Alumni Profile: Robert Bina, MD
Growing up in a military family, Robert Bina, MD, went to high school in Macon, Georgia, and later attended the University of Pennsylvania. A year after finishing his undergraduate degree, Dr. Bina moved to Arizona, where he got more involved in the medical community.
“I finished a graduate degree at Northern Arizona University; it was sort of a molecular biology degree,” Dr. Bina said. “I worked in Phoenix for a little while and then went to medical school as a latecomer.”Dr. Bina always had an interest in medicine; and he enrolled at the University of Arizona College of Medicine – Phoenix in 2009.
“I’m ultimately interested in the welfare of people and humanity,” Dr. Bina said. “There’s something very important in changing an individual’s life and helping heal someone’s body that is deeply meaningful.”
During his years in medical school, he realized his love for neuroscience and surgery could be combined in neurosurgery, which brought him to a medical field that interested him. Dr. Bina chose epilepsy as his subspecialty in neurosurgery.
“I would have to say that neurosurgery is very demanding, and that’s one of the reasons why I’m interested in it,” Dr. Bina said. “It’s not just a technical skill, but you have to walk with people through some of the darkest, scariest things that can happen to a human.”
After graduating in 2013, Dr. Bina matched into the neurosurgery training program at the University of Arizona College of Medicine – Tucson and continued his fellowship training at Swedish Medical Center in Seattle and the University of Louisville in Kentucky.
In addition to working as a neurosurgeon at Banner Health in Phoenix, Dr. Bina trains medical students as an assistant professor of Neurosurgery at the college.
As an educator, Dr. Bina employs two teaching philosophies that have proven effective in helping students learn information: repetition and the Socratic method, which involves sharing a dialogue between teacher and students. The goal is to increase the amount of students’ knowledge.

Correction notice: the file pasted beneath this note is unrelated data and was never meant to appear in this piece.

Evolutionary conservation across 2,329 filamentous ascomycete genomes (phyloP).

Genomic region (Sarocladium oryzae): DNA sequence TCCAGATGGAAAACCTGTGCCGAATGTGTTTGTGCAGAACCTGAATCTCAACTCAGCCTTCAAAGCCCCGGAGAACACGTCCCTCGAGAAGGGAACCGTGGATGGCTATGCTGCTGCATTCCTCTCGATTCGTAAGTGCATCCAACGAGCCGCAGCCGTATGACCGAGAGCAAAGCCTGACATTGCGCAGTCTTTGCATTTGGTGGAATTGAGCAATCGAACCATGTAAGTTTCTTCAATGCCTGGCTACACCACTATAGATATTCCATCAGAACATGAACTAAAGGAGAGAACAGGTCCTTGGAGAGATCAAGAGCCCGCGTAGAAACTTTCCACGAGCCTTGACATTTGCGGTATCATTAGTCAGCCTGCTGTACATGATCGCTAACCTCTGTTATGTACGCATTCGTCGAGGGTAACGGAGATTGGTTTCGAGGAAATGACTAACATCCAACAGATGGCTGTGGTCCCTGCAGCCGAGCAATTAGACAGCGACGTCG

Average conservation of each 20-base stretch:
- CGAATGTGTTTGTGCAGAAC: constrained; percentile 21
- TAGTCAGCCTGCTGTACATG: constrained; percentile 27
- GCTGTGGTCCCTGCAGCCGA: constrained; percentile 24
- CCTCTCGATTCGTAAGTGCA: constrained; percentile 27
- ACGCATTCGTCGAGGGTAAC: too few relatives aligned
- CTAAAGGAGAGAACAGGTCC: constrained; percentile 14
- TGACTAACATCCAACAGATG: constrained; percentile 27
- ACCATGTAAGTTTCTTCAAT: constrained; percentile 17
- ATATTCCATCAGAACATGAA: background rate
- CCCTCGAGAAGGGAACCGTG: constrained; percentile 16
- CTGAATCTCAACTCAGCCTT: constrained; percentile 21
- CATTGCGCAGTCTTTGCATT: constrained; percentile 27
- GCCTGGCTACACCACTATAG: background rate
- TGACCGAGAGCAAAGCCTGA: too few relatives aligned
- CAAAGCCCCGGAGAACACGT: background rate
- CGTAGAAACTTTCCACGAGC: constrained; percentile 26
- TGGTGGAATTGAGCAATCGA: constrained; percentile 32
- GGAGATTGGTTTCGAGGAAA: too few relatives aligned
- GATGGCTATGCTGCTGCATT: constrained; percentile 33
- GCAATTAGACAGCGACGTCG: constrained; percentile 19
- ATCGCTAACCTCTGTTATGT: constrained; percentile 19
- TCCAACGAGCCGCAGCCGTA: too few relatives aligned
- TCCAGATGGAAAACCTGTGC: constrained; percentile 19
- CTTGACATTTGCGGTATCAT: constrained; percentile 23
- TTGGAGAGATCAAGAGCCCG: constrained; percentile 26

“Asking questions like, ‘What do you think? Would you comment on this?’ exposes what students know and what they don’t know,” Dr. Bina said. “Dr. Travis Dumont down in Tucson always said there are three pieces of the pie: the things you know, the things you know that you don’t know and then the things that you don’t know that you don’t know.”
Dr. Bina engages research residents in teaching the next generation of neurosurgeons, demonstrating surgical techniques and more recent advancements in the field.
He said the impact that he can make on patients’ lives combined with continuous learning to sharpen his surgical skills and training keeps him inspired.
Dr. Bina still recalls the words that Elaine Niggemann, MD, retired faculty, shared with his cohort at their White Coat Ceremony, “It takes 10 years to get 10 years of experience.”
“There is no teacher like experience,” Dr. Bina said. “Knowledge helps you in situations that you’ve never encountered. You don’t know how to navigate a situation until you’ve actually experienced it.”
About the College
Founded in 2007, the University of Arizona College of Medicine – Phoenix inspires and trains exemplary physicians, scientists and leaders to optimize health and health care in Arizona and beyond. By cultivating collaborative research locally and globally, the college accelerates discovery in a number of critical areas — including cancer, stroke, traumatic brain injury and cardiovascular disease. Championed as a student-centric campus, the college has graduated more than 800 physicians, all of whom received exceptional training from nine clinical partners and more than 2,700 diverse faculty members. As the anchor to the Phoenix Bioscience Core, which is projected to have an economic impact of $3.1 billion by 2025, the college prides itself on engaging with the community, fostering education, inclusion, access and advocacy.